A few months after consolidating its business in Chile, UPago, the Chilean recurring payments fintech, recently expanded its operations to two key countries in this financial segment: Mexico and Colombia.
According to the company, this expansion aims to consolidate the fintech as one of the major players in LatAm, helping small businesses reduce payment costs by improving their financial management.
The Chilean fintech emerged in 2019 to simplify the management of these companies’ payment and collection platforms. It allows businesses to control their income and accounts payable, improve their cash collection, secure their revenues, and reduce their costs.
In its home country, UPago has clients in automotive loans, financial retail, education institutions, and real estate, among others.
A multi-process financial platform
UPago guarantees the automation and personalization of payment wallets among its primary services. It controls and provides complete payment and bank reconciliation traceability, preventive and delinquent collection management, and final effective collection.
In a recent interview, UPago’s general manager, Felipe Pastenes, stated that “we ensure collection from the moment a collection document is issued, even if it becomes delinquent, eliminating manual processes, reducing costs, improving recovery times, and improving finances.”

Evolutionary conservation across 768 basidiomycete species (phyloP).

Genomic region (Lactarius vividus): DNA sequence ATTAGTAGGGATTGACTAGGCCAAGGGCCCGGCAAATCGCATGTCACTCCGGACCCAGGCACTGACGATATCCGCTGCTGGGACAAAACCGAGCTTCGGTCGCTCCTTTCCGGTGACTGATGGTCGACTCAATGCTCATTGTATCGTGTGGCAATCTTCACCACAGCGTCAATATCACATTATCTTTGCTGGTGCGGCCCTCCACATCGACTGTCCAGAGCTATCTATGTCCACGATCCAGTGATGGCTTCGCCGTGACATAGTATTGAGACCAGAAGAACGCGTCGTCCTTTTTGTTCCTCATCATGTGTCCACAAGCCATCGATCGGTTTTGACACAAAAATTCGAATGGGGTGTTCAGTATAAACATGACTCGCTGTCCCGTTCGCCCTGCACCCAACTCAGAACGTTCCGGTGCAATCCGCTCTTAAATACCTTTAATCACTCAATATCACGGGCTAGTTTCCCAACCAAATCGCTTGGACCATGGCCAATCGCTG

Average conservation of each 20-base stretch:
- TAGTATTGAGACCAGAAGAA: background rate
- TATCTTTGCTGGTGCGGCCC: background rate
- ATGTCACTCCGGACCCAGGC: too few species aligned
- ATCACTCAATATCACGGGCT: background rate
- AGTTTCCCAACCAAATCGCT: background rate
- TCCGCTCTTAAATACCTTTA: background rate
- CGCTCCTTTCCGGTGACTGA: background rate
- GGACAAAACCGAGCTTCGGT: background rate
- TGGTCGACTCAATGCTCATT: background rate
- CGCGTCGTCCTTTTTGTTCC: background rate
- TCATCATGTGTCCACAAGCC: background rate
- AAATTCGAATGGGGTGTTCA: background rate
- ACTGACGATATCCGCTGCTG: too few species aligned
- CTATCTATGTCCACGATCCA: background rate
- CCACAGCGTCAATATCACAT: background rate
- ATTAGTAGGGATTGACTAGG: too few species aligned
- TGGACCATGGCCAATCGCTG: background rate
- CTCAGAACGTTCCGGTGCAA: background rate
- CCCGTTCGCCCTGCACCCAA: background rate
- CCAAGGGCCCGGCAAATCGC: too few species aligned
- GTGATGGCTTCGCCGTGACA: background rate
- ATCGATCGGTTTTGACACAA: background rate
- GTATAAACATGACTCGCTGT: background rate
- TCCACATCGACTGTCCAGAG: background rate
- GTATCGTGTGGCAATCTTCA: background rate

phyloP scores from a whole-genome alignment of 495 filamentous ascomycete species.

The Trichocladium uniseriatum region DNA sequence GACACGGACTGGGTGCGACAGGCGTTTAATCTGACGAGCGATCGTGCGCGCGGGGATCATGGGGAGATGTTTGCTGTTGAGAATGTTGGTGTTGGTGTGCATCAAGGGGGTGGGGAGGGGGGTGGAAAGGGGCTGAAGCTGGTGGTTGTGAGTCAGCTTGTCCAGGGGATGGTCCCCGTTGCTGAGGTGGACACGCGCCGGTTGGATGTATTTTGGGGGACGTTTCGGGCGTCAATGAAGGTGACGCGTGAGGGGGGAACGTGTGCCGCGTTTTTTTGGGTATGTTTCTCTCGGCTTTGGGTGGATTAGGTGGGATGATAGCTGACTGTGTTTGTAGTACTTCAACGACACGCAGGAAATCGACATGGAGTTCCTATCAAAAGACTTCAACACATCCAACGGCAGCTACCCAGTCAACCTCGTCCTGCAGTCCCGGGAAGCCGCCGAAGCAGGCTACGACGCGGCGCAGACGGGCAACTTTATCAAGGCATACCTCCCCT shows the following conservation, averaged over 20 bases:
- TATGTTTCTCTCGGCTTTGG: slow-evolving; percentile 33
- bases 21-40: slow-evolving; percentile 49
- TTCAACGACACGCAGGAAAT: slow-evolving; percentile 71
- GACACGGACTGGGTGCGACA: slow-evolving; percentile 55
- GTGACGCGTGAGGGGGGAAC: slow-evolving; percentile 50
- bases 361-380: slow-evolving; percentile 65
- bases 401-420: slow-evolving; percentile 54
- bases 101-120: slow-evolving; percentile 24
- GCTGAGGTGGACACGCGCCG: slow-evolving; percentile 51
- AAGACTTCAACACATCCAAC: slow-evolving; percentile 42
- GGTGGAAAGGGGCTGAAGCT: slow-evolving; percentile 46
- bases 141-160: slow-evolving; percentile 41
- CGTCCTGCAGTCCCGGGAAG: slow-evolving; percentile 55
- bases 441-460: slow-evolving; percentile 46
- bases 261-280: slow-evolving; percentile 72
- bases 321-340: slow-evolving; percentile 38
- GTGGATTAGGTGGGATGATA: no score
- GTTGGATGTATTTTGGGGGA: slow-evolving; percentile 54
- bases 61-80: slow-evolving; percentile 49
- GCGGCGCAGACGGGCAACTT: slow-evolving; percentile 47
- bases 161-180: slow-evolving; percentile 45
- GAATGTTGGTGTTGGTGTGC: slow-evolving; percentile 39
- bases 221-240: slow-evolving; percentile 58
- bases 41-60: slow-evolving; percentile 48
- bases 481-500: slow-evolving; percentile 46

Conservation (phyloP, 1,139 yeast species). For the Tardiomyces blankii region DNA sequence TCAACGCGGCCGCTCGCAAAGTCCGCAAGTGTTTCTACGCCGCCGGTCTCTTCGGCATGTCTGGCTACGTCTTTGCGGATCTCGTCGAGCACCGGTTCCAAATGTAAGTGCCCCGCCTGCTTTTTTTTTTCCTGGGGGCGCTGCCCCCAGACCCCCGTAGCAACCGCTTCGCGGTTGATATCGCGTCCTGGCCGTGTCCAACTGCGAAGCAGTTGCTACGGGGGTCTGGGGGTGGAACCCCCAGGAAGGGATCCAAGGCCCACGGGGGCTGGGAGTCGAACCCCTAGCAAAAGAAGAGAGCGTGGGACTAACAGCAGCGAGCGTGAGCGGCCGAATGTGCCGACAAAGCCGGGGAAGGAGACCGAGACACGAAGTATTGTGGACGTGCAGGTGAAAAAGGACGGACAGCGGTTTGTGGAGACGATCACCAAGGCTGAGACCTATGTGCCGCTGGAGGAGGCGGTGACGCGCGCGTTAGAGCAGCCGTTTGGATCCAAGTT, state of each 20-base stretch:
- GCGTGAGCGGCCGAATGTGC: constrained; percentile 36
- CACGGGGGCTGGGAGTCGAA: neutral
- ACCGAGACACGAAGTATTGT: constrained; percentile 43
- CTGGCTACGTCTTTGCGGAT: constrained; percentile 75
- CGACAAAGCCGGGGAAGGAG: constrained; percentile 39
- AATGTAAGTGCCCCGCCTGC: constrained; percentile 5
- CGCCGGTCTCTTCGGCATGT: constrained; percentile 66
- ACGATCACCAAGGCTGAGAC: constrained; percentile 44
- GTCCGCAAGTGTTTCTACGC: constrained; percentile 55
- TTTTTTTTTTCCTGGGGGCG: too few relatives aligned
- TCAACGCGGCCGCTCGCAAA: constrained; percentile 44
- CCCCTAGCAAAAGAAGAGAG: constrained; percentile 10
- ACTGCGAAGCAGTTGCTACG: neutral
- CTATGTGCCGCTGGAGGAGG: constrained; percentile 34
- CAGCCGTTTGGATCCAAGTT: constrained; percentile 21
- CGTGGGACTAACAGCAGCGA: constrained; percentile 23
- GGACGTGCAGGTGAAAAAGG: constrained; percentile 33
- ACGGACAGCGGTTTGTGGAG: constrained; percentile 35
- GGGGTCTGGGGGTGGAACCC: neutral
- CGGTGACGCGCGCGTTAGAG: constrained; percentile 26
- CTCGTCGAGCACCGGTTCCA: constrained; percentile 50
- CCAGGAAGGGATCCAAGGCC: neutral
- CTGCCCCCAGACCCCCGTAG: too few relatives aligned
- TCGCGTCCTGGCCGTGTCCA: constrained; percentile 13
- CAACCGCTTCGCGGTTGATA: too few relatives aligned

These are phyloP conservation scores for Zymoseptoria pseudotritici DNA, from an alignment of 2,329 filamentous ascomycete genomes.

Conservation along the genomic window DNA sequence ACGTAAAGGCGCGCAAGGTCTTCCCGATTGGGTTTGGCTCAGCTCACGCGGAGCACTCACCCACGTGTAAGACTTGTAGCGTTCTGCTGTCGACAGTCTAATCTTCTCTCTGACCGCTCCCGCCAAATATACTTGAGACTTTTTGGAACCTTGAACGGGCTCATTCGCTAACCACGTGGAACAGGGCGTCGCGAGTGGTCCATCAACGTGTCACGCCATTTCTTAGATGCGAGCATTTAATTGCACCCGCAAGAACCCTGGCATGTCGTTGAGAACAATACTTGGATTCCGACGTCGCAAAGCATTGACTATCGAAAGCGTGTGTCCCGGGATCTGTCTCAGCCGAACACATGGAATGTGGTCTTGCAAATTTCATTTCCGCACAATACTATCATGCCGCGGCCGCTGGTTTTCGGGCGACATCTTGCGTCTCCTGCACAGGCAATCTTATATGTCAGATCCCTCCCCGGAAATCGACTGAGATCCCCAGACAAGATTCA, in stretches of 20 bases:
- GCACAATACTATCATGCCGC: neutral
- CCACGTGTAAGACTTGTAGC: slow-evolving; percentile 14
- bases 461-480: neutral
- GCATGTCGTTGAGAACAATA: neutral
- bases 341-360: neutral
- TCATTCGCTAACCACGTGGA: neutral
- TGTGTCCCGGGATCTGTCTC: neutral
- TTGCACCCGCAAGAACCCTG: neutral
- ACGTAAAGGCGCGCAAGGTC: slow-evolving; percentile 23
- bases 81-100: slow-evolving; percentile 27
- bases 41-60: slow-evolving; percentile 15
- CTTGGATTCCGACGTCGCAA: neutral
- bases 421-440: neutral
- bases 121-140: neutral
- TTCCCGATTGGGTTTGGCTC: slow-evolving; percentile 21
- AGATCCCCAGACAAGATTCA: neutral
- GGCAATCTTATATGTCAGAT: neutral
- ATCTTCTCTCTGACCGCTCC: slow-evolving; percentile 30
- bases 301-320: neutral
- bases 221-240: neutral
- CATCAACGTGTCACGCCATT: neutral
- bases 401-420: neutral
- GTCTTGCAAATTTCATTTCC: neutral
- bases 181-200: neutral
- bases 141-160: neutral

Fintechs’ expansion to underserved LatAm countries
In the last two years, several fintechs have sought to expand their operations to the Mexican and Colombian markets, representing significant opportunities for the sector in LatAm.
This is primarily because both markets share economies similar to those of countries such as Brazil and Chile and contain markets almost five times larger than those of other countries.
In Mexico, for example, Venture Capital investment is more up-to-date with what is happening in the U.S. market, attracting many investors willing to bet on disruptive companies in LatAm.
But, in addition to that, another critical factor for these countries to be so attractive for fintechs is the level of bankarization and the subsequent room for growth of financial services startups like UPago.
In a country of almost 130 million people, such as Mexico, for example, only 40% of people are affiliated with a financial institution — a trend that is the opposite of what happens in Chile, which has more than 90% of its population banked.
Jorge C. Carrasco is a Contributing Reporter at Fintech Nexus. He reports on fintech, economy, banking, startups, and technology, covering the most impactful stories from a Latin American perspective.
He has contributed to several international publications, such as Foreign Policy, The Spectator Australia, Estadão, Época, Washington Examiner, and Quillette. Originally from Havana, Cuba, he is now based in Brazil.